Williams sponsored a webinar at which both Nan and I spoke, with commentary for Courtney Joslin of UC Davis Law School and Kim Pearson of Gonzaga Law School. You can watch it here: And these were my remarks:
The cutting edge of the law affecting lesbian mothers today lies not in the cases that Nan and I wrote about 40 years ago, but in disputes that call into question the definition of parent, questions like: When does intent or conduct create parentage in the absence of biology, or can a child have three parents, or four? But the increased visibility and acceptance of same-sex relationships has not stopped the phenomenon we described in the 1970’s: a man or woman entering a heterosexual marriage, having children, and only later coming out as gay or lesbian.
The formal law in those cases has changed since the 1970s. No state asserts that a parent in a same-sex relationship is per se unfit. In fact all states say that a parent’s same-sex relationship itself is not sufficient reason to deny that parent custody. Yet such parents continue to have reasons for concern in contested cases, even in states with overall supportive law. In the short time I have today, I am going to describe one such case and mention the reasoning of other cases. I also want to take special note of the vulnerability of transgender parents.
Last month, the Washington State Supreme Court heard argument in Black v Black. Charles and Rachel Black were married for roughly 20 years and had three sons. They raised the children in a conservative Christian home and the children attended conservative Christian private schools. Rachel was a stay-at-home mom. When the children were approximately 12, 9, and 4, Rachel told Charles she was a lesbian. Up through the end of the divorce proceedings, three years later, the parents lived within the same home, in separate sleeping quarters, although Rachel began a relationship with a woman.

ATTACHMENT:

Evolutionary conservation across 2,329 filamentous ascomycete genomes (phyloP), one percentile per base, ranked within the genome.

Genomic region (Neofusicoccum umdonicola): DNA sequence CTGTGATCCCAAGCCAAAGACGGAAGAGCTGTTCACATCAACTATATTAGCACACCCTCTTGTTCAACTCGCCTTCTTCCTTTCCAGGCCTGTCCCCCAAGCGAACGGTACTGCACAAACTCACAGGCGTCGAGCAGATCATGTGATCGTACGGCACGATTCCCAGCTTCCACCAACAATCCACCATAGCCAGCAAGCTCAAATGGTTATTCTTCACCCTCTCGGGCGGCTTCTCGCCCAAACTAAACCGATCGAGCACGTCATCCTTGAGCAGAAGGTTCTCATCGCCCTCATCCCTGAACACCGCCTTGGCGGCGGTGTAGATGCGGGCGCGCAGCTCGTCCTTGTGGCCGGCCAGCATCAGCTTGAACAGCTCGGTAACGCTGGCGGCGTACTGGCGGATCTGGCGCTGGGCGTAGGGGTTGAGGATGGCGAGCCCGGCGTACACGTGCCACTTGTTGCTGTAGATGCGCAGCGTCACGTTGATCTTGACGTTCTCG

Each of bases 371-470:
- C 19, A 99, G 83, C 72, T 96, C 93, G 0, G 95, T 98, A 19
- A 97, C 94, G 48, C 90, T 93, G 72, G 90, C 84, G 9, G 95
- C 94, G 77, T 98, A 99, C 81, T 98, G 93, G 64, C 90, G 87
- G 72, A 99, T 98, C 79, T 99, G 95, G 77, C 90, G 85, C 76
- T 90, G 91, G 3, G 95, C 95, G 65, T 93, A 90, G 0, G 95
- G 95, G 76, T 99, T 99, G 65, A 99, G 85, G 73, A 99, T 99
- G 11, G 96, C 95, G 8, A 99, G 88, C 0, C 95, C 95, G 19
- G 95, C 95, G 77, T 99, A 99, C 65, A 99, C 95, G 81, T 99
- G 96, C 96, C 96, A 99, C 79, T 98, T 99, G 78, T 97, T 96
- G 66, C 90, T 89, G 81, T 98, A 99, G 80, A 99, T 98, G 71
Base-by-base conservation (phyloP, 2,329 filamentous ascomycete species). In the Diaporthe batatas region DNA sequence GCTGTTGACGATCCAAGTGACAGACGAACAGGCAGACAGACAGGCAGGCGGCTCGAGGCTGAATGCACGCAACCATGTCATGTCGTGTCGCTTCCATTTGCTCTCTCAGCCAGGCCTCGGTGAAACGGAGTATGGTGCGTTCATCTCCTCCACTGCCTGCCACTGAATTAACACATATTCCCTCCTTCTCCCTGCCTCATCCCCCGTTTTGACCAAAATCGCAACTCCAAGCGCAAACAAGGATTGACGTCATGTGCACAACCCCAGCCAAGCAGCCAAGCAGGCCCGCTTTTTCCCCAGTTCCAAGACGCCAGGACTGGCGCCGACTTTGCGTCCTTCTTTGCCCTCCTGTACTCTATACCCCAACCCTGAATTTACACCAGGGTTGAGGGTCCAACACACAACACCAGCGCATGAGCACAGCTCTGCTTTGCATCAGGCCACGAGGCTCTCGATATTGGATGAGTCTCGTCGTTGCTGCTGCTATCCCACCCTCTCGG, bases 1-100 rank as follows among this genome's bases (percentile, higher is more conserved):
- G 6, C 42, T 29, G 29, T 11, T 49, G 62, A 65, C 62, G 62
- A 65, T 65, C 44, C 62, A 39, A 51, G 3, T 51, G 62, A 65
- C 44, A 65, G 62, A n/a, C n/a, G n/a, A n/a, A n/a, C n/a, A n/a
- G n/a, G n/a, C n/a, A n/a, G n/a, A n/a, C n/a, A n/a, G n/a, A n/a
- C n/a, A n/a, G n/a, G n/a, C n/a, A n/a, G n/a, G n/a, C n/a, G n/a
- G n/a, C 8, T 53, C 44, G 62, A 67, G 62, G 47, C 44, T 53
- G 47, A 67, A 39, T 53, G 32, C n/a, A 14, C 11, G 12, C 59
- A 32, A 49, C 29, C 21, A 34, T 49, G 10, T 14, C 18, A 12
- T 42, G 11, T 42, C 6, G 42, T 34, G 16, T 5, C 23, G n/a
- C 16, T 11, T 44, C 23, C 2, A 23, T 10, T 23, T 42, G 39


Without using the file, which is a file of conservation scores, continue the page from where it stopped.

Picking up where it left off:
The parents each requested the equivalent of primary physical custody and decision-making authority over education. Rachel wanted the children to attend public school rather than a school that teaches that homosexuality is a sin.
I’m sure you can see where this is going. The Guardian Ad Litem criticized what she called Rachel’s “choice” to leave the marriage and live with a female partner and said that her “choice” caused controversy and confusion. Although the statute allowed a court to consider a CHILD’s religious beliefs in deciding custody, there was no evidence presented about the children’s actual religious beliefs. Rather, the trial court said that the father was the more stable parent, because he would remain in the family home, keep the children in the same school and maintain their religious upbringing. The court also ordered no contact with Rachel’s partner and no exposure to anything involving homosexuality until approved by the therapist.
Washington state has long had law prohibiting restrictions based on a parent’s sexual orientation. A trial court cannot impose restrictions “designed to artificially ameliorate changes in a child’s life” or simply because it believes the restrictions will make the post- marriage transition easier for the child. So the Court of Appeals overturned the trial court’s imposition of restrictions. But it upheld the decision giving primary physical custody to Charles, finding no abuse of discretion and specifically crediting the GAL’s recommendation based on the children’s need for stability. It also upheld Charles’s sole decisionmaking authority on the children’s education, thereby guaranteeing they will remain in a school environment that teaches them that their mother is sinful. It is that appeals court ruling that is currently before the Washington Supreme Court.
Notably, Charles does not maintain in his brief, nor did his attorney at oral argument, that there is any problem with Rachel being a lesbian. Nor does he seek to reimpose restrictions on her visitation. Charles once referred to Rachel as a “militant lesbo,” but he later said he regretted that comment and that it was made out of anger and hurt. He now focuses completely on the argument that custody with him serves the best interests of these children, given the upbringing they received during the marriage and their need for stability. But completely absent from the court rulings to date, in this case and in other recent appellate decisions, is any articulation of a heterosexual parent’s obligation and responsibility to assist the children in adjusting to having a gay or lesbian parent. Charles quotes the GAL’s position that keeping the children in their schools was “safe from an emotional perspective.” But this is a twisted conception of emotional safety, one that ignores the teachings the children receive in school about their mother.